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big9erfan


Joined: 26 Feb 2007
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PostPosted: Tue Feb 19, 2013 5:15 pm    Post subject: Reply with quote

oldman9er wrote:
Let me try this another way, big9er...

In your view... is an "unproven" 1 or 2 yr backup any more or less credible/questionable.... any more or less "questionable".. than a 2nd or 3rd rd rookie?


I hate to muddy the waters by saying "it depends", but it depends. Not sure if that's all the answer that you wanted, or if you really wanted an explanation of my thinking on this issue. If so, then read on. I know you don't agree, but does it at least make sense?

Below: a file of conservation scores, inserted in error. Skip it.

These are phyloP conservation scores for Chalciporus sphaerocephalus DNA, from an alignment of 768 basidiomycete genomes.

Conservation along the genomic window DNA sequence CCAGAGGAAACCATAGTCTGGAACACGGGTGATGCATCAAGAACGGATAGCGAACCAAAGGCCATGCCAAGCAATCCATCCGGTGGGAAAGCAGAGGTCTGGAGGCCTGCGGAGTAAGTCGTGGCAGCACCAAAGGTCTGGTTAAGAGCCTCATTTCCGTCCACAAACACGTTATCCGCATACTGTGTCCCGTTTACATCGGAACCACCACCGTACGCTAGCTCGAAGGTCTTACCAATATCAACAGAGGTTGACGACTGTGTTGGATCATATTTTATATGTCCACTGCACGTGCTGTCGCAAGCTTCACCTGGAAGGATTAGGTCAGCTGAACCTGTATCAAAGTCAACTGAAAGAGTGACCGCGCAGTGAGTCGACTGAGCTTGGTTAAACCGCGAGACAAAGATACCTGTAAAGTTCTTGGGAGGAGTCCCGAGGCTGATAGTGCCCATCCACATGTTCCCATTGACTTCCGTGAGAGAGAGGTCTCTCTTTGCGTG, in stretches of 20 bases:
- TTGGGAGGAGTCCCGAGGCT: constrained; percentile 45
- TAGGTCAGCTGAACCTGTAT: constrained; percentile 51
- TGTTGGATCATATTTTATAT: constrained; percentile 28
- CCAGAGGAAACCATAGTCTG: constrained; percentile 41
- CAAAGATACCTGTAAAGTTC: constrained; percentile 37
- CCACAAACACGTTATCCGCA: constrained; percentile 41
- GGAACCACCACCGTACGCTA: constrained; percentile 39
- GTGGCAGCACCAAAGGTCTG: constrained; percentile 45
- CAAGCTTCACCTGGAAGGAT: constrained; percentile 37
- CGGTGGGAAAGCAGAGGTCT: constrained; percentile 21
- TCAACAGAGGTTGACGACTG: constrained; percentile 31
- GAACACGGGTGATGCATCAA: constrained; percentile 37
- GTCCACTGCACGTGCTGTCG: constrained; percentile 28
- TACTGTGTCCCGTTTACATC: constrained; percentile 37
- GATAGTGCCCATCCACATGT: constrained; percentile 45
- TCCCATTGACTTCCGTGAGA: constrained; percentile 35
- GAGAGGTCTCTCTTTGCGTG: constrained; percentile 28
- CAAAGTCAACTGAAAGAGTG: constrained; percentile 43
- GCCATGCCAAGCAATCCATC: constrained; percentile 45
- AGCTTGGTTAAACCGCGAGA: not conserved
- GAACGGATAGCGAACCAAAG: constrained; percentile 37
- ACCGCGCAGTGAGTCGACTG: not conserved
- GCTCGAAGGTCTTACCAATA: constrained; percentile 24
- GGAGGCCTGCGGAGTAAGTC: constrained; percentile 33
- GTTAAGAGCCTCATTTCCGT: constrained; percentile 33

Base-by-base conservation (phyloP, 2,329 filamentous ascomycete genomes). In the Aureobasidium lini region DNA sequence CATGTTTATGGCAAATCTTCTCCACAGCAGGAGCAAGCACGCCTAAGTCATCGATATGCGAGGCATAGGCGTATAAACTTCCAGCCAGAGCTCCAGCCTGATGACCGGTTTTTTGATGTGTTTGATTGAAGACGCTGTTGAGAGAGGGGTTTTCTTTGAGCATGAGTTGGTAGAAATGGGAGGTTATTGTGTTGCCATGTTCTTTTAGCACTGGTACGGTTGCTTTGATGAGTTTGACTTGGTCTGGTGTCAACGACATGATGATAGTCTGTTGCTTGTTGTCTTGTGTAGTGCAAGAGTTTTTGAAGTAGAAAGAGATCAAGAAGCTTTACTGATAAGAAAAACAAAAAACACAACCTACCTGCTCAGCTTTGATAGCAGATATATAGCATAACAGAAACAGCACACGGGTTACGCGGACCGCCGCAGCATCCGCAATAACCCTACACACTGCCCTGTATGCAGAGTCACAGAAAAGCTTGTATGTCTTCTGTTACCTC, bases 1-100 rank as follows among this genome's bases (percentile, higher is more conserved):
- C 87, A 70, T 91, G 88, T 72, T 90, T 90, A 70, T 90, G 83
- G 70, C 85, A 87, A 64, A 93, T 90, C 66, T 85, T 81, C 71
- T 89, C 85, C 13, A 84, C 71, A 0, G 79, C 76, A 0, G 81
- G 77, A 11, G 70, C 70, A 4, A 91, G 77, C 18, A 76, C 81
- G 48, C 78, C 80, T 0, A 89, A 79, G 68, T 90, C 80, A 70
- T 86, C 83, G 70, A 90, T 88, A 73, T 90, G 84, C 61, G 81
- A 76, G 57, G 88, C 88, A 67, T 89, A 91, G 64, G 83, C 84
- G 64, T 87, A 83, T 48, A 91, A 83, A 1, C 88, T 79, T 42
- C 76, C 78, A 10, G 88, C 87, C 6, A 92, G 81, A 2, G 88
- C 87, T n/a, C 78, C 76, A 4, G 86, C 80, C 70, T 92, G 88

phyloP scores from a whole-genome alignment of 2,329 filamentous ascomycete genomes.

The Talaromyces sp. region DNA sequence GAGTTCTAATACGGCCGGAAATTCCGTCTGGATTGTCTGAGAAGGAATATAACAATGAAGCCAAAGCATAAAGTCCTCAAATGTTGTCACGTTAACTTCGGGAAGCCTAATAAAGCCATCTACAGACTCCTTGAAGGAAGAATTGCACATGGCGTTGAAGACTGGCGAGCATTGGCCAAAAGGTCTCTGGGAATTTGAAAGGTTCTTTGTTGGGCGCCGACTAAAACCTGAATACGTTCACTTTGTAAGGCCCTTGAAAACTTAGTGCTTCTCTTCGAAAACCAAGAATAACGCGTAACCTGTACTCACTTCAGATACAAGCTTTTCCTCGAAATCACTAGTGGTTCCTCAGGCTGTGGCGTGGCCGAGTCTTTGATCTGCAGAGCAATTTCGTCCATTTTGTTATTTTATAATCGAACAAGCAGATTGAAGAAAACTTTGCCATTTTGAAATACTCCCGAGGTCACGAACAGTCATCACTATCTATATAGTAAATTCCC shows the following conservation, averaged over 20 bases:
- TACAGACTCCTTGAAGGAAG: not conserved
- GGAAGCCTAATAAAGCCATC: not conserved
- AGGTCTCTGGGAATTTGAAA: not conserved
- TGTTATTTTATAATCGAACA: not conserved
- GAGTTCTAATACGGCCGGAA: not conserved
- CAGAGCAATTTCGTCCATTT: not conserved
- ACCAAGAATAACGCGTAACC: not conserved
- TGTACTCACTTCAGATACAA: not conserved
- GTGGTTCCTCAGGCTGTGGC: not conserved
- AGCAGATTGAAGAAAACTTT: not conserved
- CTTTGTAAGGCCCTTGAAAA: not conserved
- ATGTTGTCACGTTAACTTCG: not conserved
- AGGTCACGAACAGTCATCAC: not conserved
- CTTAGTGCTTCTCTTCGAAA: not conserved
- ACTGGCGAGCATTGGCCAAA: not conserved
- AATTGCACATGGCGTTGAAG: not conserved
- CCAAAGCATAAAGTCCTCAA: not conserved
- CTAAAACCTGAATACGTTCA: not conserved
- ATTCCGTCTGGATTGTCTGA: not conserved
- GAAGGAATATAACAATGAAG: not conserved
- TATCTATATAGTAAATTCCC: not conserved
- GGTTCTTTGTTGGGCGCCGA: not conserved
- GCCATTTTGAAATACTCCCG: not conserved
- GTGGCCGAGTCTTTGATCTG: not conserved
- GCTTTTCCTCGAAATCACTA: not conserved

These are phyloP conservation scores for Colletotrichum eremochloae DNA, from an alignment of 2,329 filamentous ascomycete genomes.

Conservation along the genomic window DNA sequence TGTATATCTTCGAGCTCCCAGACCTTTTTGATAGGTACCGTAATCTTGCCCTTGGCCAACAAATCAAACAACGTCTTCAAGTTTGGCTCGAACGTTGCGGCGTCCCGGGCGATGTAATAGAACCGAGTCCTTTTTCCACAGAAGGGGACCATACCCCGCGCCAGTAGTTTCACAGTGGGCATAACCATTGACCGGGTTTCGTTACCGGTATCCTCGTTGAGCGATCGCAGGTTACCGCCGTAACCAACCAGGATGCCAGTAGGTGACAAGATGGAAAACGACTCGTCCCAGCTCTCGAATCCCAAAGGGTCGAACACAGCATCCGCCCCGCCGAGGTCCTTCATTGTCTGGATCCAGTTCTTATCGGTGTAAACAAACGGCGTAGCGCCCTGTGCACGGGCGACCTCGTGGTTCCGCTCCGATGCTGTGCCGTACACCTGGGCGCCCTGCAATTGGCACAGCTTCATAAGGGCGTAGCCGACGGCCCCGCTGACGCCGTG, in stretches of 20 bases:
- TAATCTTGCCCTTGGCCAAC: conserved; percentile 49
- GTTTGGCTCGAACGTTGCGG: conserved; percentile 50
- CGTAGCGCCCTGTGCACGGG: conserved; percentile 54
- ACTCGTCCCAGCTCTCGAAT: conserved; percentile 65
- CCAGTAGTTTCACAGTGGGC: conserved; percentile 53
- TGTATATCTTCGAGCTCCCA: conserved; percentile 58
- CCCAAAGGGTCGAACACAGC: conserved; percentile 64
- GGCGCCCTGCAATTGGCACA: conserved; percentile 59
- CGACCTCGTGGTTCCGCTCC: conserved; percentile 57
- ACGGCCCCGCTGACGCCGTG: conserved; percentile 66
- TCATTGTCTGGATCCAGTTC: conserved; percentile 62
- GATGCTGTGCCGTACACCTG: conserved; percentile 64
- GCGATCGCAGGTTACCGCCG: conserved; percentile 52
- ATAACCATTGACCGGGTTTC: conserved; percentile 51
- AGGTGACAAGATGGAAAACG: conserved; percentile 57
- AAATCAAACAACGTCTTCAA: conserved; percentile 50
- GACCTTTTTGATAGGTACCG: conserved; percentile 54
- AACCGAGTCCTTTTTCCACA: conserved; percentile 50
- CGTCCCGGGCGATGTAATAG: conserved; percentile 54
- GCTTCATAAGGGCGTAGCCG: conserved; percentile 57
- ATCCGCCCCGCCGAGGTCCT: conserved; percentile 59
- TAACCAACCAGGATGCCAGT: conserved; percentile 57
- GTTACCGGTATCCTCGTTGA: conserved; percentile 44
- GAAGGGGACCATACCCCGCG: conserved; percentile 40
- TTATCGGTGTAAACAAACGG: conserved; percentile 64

Drafting to me is all about probabilities. You and I have discussed this before when talking about how you can't successfully rank guys in the draft from best to worst. And I think we're in agreement that guys ranked "about the same" have about the same probability of success (so take a guy at a position of need). To me the round a guy is taken in represents the collective judgement of the world's foremost football talent evaluators of a guy's probability of success in the NFL. Sure there are first round flops and 7th round success stories. But that just confirms it's about probabilites, not certainty. But there are more first round successes than second rounders; more second round successes than third rounders; etc. By the time you get to the bottom of the draft or UDFAs, successes are few and far between. I'll gladly predict a guy taken in a higher round will be more successful than a guy taken at the same position in a lower round. Of course I'll be wrong some of the time, but Ill be right more often than not.